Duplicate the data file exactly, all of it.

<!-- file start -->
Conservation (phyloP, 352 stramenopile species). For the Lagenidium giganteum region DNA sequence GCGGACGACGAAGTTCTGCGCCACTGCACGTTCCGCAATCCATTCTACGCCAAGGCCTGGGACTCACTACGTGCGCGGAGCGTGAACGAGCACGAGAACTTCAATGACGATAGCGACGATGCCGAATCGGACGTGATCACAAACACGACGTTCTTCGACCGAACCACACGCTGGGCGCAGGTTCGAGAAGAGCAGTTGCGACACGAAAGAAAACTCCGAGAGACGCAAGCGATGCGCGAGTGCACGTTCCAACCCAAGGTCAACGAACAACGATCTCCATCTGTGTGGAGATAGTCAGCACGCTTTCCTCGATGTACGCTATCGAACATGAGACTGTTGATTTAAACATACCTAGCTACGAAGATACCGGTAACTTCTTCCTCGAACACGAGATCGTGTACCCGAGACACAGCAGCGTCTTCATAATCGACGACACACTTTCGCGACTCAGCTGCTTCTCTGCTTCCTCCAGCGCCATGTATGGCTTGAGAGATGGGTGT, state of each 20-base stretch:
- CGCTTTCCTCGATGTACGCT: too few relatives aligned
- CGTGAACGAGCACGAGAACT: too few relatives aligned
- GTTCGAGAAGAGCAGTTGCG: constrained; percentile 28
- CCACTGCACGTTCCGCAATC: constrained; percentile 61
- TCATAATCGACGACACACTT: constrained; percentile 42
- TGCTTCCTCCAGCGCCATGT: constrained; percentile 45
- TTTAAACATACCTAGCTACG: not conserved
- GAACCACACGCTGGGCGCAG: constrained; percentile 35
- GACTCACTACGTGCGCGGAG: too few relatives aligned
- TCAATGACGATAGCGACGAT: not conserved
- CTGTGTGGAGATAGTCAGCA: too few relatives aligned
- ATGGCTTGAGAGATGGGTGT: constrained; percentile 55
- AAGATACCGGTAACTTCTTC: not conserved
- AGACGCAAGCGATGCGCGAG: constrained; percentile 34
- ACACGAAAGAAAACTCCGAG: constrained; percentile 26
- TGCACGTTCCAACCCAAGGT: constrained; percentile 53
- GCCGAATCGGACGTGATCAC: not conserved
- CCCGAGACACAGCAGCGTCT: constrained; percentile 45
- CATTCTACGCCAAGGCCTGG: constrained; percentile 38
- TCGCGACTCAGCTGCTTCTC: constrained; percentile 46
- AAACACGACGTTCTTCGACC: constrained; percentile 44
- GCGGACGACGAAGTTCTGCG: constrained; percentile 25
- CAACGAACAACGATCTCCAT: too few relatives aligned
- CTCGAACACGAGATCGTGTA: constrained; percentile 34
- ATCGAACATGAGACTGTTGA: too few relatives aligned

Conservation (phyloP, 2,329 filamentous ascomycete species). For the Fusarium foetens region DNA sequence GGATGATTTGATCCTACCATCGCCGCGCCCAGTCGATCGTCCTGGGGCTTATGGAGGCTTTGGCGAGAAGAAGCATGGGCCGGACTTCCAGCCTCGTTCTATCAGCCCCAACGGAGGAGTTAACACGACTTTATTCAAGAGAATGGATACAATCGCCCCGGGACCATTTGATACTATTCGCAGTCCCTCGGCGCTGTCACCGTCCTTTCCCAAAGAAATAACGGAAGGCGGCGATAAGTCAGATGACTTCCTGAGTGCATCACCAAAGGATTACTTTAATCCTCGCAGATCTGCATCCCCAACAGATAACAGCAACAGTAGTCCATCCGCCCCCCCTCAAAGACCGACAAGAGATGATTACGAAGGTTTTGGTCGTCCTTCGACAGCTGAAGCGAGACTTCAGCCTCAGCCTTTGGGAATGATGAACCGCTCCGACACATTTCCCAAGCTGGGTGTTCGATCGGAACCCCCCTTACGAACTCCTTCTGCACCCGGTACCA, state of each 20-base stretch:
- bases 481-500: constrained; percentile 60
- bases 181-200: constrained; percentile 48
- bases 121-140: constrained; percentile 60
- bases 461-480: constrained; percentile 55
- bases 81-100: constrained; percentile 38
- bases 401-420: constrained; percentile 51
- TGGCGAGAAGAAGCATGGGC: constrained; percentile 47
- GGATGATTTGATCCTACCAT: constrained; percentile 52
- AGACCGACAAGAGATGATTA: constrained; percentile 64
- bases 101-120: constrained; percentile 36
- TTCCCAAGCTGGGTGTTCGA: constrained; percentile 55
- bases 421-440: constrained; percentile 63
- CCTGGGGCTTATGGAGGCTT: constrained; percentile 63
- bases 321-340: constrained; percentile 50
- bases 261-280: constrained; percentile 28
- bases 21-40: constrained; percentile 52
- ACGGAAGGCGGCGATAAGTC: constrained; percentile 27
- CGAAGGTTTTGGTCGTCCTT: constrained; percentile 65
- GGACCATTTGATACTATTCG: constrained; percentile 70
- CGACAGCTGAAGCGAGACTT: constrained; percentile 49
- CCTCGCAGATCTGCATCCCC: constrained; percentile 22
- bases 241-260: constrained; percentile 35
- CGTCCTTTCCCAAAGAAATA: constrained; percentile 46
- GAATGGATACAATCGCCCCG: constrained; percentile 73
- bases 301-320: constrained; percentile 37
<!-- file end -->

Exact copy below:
Conservation (phyloP, 352 stramenopile species). For the Lagenidium giganteum region DNA sequence GCGGACGACGAAGTTCTGCGCCACTGCACGTTCCGCAATCCATTCTACGCCAAGGCCTGGGACTCACTACGTGCGCGGAGCGTGAACGAGCACGAGAACTTCAATGACGATAGCGACGATGCCGAATCGGACGTGATCACAAACACGACGTTCTTCGACCGAACCACACGCTGGGCGCAGGTTCGAGAAGAGCAGTTGCGACACGAAAGAAAACTCCGAGAGACGCAAGCGATGCGCGAGTGCACGTTCCAACCCAAGGTCAACGAACAACGATCTCCATCTGTGTGGAGATAGTCAGCACGCTTTCCTCGATGTACGCTATCGAACATGAGACTGTTGATTTAAACATACCTAGCTACGAAGATACCGGTAACTTCTTCCTCGAACACGAGATCGTGTACCCGAGACACAGCAGCGTCTTCATAATCGACGACACACTTTCGCGACTCAGCTGCTTCTCTGCTTCCTCCAGCGCCATGTATGGCTTGAGAGATGGGTGT, state of each 20-base stretch:
- CGCTTTCCTCGATGTACGCT: too few relatives aligned
- CGTGAACGAGCACGAGAACT: too few relatives aligned
- GTTCGAGAAGAGCAGTTGCG: constrained; percentile 28
- CCACTGCACGTTCCGCAATC: constrained; percentile 61
- TCATAATCGACGACACACTT: constrained; percentile 42
- TGCTTCCTCCAGCGCCATGT: constrained; percentile 45
- TTTAAACATACCTAGCTACG: not conserved
- GAACCACACGCTGGGCGCAG: constrained; percentile 35
- GACTCACTACGTGCGCGGAG: too few relatives aligned
- TCAATGACGATAGCGACGAT: not conserved
- CTGTGTGGAGATAGTCAGCA: too few relatives aligned
- ATGGCTTGAGAGATGGGTGT: constrained; percentile 55
- AAGATACCGGTAACTTCTTC: not conserved
- AGACGCAAGCGATGCGCGAG: constrained; percentile 34
- ACACGAAAGAAAACTCCGAG: constrained; percentile 26
- TGCACGTTCCAACCCAAGGT: constrained; percentile 53
- GCCGAATCGGACGTGATCAC: not conserved
- CCCGAGACACAGCAGCGTCT: constrained; percentile 45
- CATTCTACGCCAAGGCCTGG: constrained; percentile 38
- TCGCGACTCAGCTGCTTCTC: constrained; percentile 46
- AAACACGACGTTCTTCGACC: constrained; percentile 44
- GCGGACGACGAAGTTCTGCG: constrained; percentile 25
- CAACGAACAACGATCTCCAT: too few relatives aligned
- CTCGAACACGAGATCGTGTA: constrained; percentile 34
- ATCGAACATGAGACTGTTGA: too few relatives aligned

Conservation (phyloP, 2,329 filamentous ascomycete species). For the Fusarium foetens region DNA sequence GGATGATTTGATCCTACCATCGCCGCGCCCAGTCGATCGTCCTGGGGCTTATGGAGGCTTTGGCGAGAAGAAGCATGGGCCGGACTTCCAGCCTCGTTCTATCAGCCCCAACGGAGGAGTTAACACGACTTTATTCAAGAGAATGGATACAATCGCCCCGGGACCATTTGATACTATTCGCAGTCCCTCGGCGCTGTCACCGTCCTTTCCCAAAGAAATAACGGAAGGCGGCGATAAGTCAGATGACTTCCTGAGTGCATCACCAAAGGATTACTTTAATCCTCGCAGATCTGCATCCCCAACAGATAACAGCAACAGTAGTCCATCCGCCCCCCCTCAAAGACCGACAAGAGATGATTACGAAGGTTTTGGTCGTCCTTCGACAGCTGAAGCGAGACTTCAGCCTCAGCCTTTGGGAATGATGAACCGCTCCGACACATTTCCCAAGCTGGGTGTTCGATCGGAACCCCCCTTACGAACTCCTTCTGCACCCGGTACCA, state of each 20-base stretch:
- bases 481-500: constrained; percentile 60
- bases 181-200: constrained; percentile 48
- bases 121-140: constrained; percentile 60
- bases 461-480: constrained; percentile 55
- bases 81-100: constrained; percentile 38
- bases 401-420: constrained; percentile 51
- TGGCGAGAAGAAGCATGGGC: constrained; percentile 47
- GGATGATTTGATCCTACCAT: constrained; percentile 52
- AGACCGACAAGAGATGATTA: constrained; percentile 64
- bases 101-120: constrained; percentile 36
- TTCCCAAGCTGGGTGTTCGA: constrained; percentile 55
- bases 421-440: constrained; percentile 63
- CCTGGGGCTTATGGAGGCTT: constrained; percentile 63
- bases 321-340: constrained; percentile 50
- bases 261-280: constrained; percentile 28
- bases 21-40: constrained; percentile 52
- ACGGAAGGCGGCGATAAGTC: constrained; percentile 27
- CGAAGGTTTTGGTCGTCCTT: constrained; percentile 65
- GGACCATTTGATACTATTCG: constrained; percentile 70
- CGACAGCTGAAGCGAGACTT: constrained; percentile 49
- CCTCGCAGATCTGCATCCCC: constrained; percentile 22
- bases 241-260: constrained; percentile 35
- CGTCCTTTCCCAAAGAAATA: constrained; percentile 46
- GAATGGATACAATCGCCCCG: constrained; percentile 73
- bases 301-320: constrained; percentile 37